STEPHEN Nartey
BY Stephen Nartey, 7:19pm June 12, 2024,

Chaka Khan reveals her hit ‘Tell Me Something Good’ was the fruit of rejecting an initial Stevie Wonder song

Chaka Khan & Stevie Wonder/Photo credit: Songwriters Hall of Fame and Stevie Wonder via facebook

Legendary “Queen of Funk” Chaka Khan is not one individual who is scared about being candid with her thoughts. One revealing story about her fearless approach to music is her confession that she turned down Stevie Wonder’s initial song suggestion, confidently telling him, “What else you got?”

In an interview with The Independent, she recounted how her boldness paid off as Wonder ended up offering her the timeless hit “Tell Me Something Good.”

Khan’s funk band Rufus was working on its second album following its 1973 debut when Wonder, 74, offered it one of his unrecorded tracks, “Come and Get This Stuff.”

When asked how often she thought Wonder received that kind of feedback, Khan responded: “I don’t think he ever heard that at all. But I wasn’t thinking about that. I just tell the truth all the time, and I can’t help it.”

She continued: “It upsets people sometimes. But hell, if the truth upsets you I can’t really help that.”

Fortunately, the “Isn’t She Lovely” performer wasn’t upset with her. “Stevie said, ‘What’s your birth sign?’ Aries. ‘Oh, I got the song for you…’ And then he started playing that ‘wakka-wakka’ on the keyboard, and – bam! – there it was,” Khan recalled.

The song Wonder provided, which became Rufus’ hit single “Tell Me Something Good,” soared to Billboard’s Top 3 in 1974, significantly transforming the band’s dynamic.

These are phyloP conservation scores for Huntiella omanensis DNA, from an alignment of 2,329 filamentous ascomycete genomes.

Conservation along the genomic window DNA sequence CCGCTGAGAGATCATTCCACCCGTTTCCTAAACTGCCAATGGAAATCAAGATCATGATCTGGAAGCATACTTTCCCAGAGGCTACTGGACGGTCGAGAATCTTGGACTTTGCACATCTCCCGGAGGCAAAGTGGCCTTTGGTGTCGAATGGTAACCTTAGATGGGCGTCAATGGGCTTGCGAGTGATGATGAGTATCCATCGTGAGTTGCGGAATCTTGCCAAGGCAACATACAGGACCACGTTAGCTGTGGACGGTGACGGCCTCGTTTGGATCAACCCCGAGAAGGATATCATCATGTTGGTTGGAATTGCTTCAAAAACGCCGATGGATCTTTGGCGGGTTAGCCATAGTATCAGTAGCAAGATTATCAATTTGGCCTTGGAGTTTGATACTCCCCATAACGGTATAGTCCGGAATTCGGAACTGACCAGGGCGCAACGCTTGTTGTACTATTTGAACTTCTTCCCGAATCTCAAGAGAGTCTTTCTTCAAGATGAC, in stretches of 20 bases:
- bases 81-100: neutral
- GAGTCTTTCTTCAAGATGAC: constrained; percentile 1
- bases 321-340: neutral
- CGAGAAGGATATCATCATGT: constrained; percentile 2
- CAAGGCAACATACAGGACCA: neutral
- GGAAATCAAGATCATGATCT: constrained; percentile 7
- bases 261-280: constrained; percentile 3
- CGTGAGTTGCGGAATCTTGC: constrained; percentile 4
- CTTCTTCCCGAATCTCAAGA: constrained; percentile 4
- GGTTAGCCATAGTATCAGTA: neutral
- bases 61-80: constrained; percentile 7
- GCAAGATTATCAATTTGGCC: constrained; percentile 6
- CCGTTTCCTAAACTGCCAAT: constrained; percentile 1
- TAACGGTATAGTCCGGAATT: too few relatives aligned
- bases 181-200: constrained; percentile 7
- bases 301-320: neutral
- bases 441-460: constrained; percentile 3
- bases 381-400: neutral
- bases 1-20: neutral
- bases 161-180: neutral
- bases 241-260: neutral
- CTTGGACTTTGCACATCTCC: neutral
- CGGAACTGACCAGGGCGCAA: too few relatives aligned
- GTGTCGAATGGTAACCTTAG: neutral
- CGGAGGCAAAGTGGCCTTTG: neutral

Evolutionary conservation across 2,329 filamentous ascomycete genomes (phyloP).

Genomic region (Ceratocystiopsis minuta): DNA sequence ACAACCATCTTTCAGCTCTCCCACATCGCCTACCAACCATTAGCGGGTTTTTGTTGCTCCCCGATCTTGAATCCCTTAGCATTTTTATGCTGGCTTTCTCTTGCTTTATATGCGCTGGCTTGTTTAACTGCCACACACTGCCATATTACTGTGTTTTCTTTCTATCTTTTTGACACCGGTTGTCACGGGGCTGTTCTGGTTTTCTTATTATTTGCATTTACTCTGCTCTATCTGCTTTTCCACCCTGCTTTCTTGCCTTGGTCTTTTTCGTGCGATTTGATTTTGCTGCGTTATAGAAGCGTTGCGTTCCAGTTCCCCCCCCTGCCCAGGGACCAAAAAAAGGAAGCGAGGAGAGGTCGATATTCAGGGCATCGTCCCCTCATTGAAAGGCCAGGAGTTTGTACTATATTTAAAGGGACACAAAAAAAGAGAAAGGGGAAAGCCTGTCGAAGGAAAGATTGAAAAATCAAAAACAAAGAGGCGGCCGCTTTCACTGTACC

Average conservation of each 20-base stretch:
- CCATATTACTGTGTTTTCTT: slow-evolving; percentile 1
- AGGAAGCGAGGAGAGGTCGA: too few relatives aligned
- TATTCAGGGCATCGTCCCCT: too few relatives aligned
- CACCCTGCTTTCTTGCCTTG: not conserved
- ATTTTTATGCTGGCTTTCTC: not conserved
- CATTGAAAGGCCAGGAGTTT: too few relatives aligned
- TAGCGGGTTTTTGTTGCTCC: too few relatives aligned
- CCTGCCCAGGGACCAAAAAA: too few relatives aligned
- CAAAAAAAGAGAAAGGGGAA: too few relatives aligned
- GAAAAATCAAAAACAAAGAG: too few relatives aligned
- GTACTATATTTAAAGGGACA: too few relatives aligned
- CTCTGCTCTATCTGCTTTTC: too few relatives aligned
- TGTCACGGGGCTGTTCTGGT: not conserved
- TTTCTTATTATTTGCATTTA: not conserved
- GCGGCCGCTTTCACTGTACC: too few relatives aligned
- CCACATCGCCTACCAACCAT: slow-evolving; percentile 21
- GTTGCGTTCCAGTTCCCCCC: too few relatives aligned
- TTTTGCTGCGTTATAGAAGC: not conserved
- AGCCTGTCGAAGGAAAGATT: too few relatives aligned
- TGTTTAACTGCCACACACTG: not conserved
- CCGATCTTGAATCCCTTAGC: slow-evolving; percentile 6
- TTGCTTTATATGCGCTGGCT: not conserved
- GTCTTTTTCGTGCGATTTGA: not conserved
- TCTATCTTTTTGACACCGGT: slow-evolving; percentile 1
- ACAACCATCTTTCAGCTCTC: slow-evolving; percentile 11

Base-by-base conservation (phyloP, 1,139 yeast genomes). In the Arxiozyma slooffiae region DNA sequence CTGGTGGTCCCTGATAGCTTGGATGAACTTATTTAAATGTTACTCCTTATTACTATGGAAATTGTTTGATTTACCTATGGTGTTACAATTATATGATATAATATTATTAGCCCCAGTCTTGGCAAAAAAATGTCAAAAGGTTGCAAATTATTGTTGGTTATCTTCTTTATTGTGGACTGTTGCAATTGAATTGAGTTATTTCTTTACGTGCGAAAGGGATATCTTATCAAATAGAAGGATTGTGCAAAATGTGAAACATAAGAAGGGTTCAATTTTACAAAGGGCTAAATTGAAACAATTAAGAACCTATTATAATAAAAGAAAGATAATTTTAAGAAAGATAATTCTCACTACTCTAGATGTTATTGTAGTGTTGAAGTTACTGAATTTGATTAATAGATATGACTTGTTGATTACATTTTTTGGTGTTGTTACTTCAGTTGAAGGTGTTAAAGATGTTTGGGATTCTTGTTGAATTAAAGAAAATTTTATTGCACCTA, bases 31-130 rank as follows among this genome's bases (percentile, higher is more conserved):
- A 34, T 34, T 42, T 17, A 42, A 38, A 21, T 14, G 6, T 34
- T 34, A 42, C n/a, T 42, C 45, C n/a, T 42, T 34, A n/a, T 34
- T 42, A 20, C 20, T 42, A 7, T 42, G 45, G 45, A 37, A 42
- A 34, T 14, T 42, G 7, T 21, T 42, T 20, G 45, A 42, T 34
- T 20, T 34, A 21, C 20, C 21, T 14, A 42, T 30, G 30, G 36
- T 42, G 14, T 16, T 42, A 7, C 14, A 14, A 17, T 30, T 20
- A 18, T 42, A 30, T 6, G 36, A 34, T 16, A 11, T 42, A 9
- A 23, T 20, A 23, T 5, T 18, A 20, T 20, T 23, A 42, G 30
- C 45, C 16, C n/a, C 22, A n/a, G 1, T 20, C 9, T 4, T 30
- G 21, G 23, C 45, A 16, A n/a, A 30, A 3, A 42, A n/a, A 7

“The record company renamed us ‘Rufus and Chaka Khan’,” the “I’m Every Woman” singer said. “That caused a huge rift in how the band felt about me. I was totally against it, and made that very clear.”

Khan added: “But the label said, ‘Go along with it, or forget it.’ Of course, I had to ride the pony, for everybody’s sake. But it broke my heart, for them to feel… secondary to me. We’d all been equals. But something beautiful died during that second album, Rags to Rufus, and people are still recovering from what happened. I love those guys. But we can’t talk straight like we used to any more.”

In May, Khan discussed the racism she encountered during her time with Rufus in an interview with The Guardian

“When Rufus first came out, it was all white guys and myself, but then the band changed and Tony Maiden, Bobby Watson and Andre Fischer came in,” Khan said of the band’s members. “This guy booked us for a gig in Illinois, based on our original album cover, and when we got there he said that there were too many Black people in the band.”

Last Edited by:Mildred Europa Taylor Updated: June 12, 2024

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